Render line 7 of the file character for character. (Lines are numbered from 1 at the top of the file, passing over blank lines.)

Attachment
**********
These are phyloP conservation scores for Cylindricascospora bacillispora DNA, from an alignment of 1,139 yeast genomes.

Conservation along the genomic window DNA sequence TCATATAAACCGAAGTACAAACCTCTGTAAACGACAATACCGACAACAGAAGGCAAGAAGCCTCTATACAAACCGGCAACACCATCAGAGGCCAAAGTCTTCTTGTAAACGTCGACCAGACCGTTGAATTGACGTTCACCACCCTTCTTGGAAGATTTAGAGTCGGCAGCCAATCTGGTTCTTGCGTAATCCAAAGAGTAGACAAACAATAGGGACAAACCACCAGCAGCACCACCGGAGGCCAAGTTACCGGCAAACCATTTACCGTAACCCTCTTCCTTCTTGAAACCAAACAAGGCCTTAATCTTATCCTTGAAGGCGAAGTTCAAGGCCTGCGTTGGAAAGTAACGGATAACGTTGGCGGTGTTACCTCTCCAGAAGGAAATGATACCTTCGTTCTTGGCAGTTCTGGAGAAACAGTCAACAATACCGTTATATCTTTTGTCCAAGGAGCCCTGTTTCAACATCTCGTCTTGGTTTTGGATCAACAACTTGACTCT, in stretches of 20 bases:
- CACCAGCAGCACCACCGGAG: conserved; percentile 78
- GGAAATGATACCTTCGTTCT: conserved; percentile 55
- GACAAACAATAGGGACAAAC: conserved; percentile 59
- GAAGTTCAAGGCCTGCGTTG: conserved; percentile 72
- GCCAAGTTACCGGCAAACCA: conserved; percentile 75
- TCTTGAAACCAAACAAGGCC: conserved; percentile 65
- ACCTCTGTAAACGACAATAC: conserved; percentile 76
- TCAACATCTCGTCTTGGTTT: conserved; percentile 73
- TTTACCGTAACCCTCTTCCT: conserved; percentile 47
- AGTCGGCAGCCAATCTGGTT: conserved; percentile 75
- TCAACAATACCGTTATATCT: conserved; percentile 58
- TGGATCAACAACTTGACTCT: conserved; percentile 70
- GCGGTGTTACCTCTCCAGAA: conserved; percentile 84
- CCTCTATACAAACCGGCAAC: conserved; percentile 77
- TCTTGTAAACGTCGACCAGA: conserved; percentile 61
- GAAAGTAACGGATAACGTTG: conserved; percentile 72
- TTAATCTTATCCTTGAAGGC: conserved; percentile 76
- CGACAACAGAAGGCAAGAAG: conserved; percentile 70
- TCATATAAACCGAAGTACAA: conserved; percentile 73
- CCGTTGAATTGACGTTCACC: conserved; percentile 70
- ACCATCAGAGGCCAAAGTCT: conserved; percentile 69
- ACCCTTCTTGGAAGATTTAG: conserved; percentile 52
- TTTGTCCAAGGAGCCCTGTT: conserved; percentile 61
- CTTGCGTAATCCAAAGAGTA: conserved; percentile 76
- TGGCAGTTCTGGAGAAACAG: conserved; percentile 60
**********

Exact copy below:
- GCCAAGTTACCGGCAAACCA: conserved; percentile 75